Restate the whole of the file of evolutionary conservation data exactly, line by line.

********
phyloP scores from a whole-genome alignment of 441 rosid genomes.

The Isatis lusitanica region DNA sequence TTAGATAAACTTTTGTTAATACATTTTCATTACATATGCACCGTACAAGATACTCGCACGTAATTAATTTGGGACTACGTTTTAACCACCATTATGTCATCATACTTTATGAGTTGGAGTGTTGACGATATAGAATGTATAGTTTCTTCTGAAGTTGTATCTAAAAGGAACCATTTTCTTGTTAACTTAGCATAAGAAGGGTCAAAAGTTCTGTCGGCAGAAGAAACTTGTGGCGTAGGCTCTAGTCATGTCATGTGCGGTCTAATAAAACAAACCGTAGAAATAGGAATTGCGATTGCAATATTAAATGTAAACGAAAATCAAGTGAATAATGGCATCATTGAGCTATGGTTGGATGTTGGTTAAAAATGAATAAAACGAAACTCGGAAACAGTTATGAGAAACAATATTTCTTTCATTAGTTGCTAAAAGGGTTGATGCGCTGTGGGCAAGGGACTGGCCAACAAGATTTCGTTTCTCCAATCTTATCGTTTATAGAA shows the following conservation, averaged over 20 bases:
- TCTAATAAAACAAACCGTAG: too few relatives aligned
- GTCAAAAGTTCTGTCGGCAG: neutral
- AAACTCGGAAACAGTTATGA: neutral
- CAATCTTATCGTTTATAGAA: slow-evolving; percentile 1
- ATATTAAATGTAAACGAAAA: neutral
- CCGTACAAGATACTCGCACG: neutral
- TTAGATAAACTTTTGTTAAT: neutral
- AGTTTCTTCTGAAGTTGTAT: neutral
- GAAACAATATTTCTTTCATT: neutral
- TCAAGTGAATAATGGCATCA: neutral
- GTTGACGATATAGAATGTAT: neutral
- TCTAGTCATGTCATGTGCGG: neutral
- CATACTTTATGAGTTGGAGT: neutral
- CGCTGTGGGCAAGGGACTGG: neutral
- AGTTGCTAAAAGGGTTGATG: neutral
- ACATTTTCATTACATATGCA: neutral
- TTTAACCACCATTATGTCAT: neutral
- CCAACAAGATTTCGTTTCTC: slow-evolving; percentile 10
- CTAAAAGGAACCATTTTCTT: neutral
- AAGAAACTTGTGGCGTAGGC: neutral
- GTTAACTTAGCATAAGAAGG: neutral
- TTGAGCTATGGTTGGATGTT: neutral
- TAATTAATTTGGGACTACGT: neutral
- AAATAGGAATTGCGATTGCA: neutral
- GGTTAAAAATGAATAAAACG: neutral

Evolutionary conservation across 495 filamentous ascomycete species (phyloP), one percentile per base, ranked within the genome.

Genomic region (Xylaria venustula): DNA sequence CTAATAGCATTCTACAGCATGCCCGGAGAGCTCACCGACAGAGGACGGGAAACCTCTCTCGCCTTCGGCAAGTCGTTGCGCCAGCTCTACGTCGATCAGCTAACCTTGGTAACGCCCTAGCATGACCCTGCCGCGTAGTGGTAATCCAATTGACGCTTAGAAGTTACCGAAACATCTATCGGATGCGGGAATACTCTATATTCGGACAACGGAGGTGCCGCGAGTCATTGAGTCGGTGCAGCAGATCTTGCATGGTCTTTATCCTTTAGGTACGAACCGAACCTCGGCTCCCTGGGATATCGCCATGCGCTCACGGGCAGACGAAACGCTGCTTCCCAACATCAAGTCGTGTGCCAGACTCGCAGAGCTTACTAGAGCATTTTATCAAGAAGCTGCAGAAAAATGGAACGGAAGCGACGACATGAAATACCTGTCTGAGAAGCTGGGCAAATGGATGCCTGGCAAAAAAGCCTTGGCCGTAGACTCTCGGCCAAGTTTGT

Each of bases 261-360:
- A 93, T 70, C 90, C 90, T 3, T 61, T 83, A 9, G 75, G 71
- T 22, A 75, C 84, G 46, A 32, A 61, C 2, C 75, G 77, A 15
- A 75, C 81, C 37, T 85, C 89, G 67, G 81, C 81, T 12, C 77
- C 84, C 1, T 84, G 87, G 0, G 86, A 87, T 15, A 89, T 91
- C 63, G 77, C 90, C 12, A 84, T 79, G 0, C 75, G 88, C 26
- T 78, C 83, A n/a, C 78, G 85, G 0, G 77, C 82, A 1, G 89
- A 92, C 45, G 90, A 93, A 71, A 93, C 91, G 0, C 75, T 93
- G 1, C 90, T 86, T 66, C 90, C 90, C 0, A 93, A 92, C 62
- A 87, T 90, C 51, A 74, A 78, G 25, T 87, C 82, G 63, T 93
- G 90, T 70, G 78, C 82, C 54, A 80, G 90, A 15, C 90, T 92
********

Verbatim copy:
phyloP scores from a whole-genome alignment of 441 rosid genomes.

The Isatis lusitanica region DNA sequence TTAGATAAACTTTTGTTAATACATTTTCATTACATATGCACCGTACAAGATACTCGCACGTAATTAATTTGGGACTACGTTTTAACCACCATTATGTCATCATACTTTATGAGTTGGAGTGTTGACGATATAGAATGTATAGTTTCTTCTGAAGTTGTATCTAAAAGGAACCATTTTCTTGTTAACTTAGCATAAGAAGGGTCAAAAGTTCTGTCGGCAGAAGAAACTTGTGGCGTAGGCTCTAGTCATGTCATGTGCGGTCTAATAAAACAAACCGTAGAAATAGGAATTGCGATTGCAATATTAAATGTAAACGAAAATCAAGTGAATAATGGCATCATTGAGCTATGGTTGGATGTTGGTTAAAAATGAATAAAACGAAACTCGGAAACAGTTATGAGAAACAATATTTCTTTCATTAGTTGCTAAAAGGGTTGATGCGCTGTGGGCAAGGGACTGGCCAACAAGATTTCGTTTCTCCAATCTTATCGTTTATAGAA shows the following conservation, averaged over 20 bases:
- TCTAATAAAACAAACCGTAG: too few relatives aligned
- GTCAAAAGTTCTGTCGGCAG: neutral
- AAACTCGGAAACAGTTATGA: neutral
- CAATCTTATCGTTTATAGAA: slow-evolving; percentile 1
- ATATTAAATGTAAACGAAAA: neutral
- CCGTACAAGATACTCGCACG: neutral
- TTAGATAAACTTTTGTTAAT: neutral
- AGTTTCTTCTGAAGTTGTAT: neutral
- GAAACAATATTTCTTTCATT: neutral
- TCAAGTGAATAATGGCATCA: neutral
- GTTGACGATATAGAATGTAT: neutral
- TCTAGTCATGTCATGTGCGG: neutral
- CATACTTTATGAGTTGGAGT: neutral
- CGCTGTGGGCAAGGGACTGG: neutral
- AGTTGCTAAAAGGGTTGATG: neutral
- ACATTTTCATTACATATGCA: neutral
- TTTAACCACCATTATGTCAT: neutral
- CCAACAAGATTTCGTTTCTC: slow-evolving; percentile 10
- CTAAAAGGAACCATTTTCTT: neutral
- AAGAAACTTGTGGCGTAGGC: neutral
- GTTAACTTAGCATAAGAAGG: neutral
- TTGAGCTATGGTTGGATGTT: neutral
- TAATTAATTTGGGACTACGT: neutral
- AAATAGGAATTGCGATTGCA: neutral
- GGTTAAAAATGAATAAAACG: neutral

Evolutionary conservation across 495 filamentous ascomycete species (phyloP), one percentile per base, ranked within the genome.

Genomic region (Xylaria venustula): DNA sequence CTAATAGCATTCTACAGCATGCCCGGAGAGCTCACCGACAGAGGACGGGAAACCTCTCTCGCCTTCGGCAAGTCGTTGCGCCAGCTCTACGTCGATCAGCTAACCTTGGTAACGCCCTAGCATGACCCTGCCGCGTAGTGGTAATCCAATTGACGCTTAGAAGTTACCGAAACATCTATCGGATGCGGGAATACTCTATATTCGGACAACGGAGGTGCCGCGAGTCATTGAGTCGGTGCAGCAGATCTTGCATGGTCTTTATCCTTTAGGTACGAACCGAACCTCGGCTCCCTGGGATATCGCCATGCGCTCACGGGCAGACGAAACGCTGCTTCCCAACATCAAGTCGTGTGCCAGACTCGCAGAGCTTACTAGAGCATTTTATCAAGAAGCTGCAGAAAAATGGAACGGAAGCGACGACATGAAATACCTGTCTGAGAAGCTGGGCAAATGGATGCCTGGCAAAAAAGCCTTGGCCGTAGACTCTCGGCCAAGTTTGT

Each of bases 261-360:
- A 93, T 70, C 90, C 90, T 3, T 61, T 83, A 9, G 75, G 71
- T 22, A 75, C 84, G 46, A 32, A 61, C 2, C 75, G 77, A 15
- A 75, C 81, C 37, T 85, C 89, G 67, G 81, C 81, T 12, C 77
- C 84, C 1, T 84, G 87, G 0, G 86, A 87, T 15, A 89, T 91
- C 63, G 77, C 90, C 12, A 84, T 79, G 0, C 75, G 88, C 26
- T 78, C 83, A n/a, C 78, G 85, G 0, G 77, C 82, A 1, G 89
- A 92, C 45, G 90, A 93, A 71, A 93, C 91, G 0, C 75, T 93
- G 1, C 90, T 86, T 66, C 90, C 90, C 0, A 93, A 92, C 62
- A 87, T 90, C 51, A 74, A 78, G 25, T 87, C 82, G 63, T 93
- G 90, T 70, G 78, C 82, C 54, A 80, G 90, A 15, C 90, T 92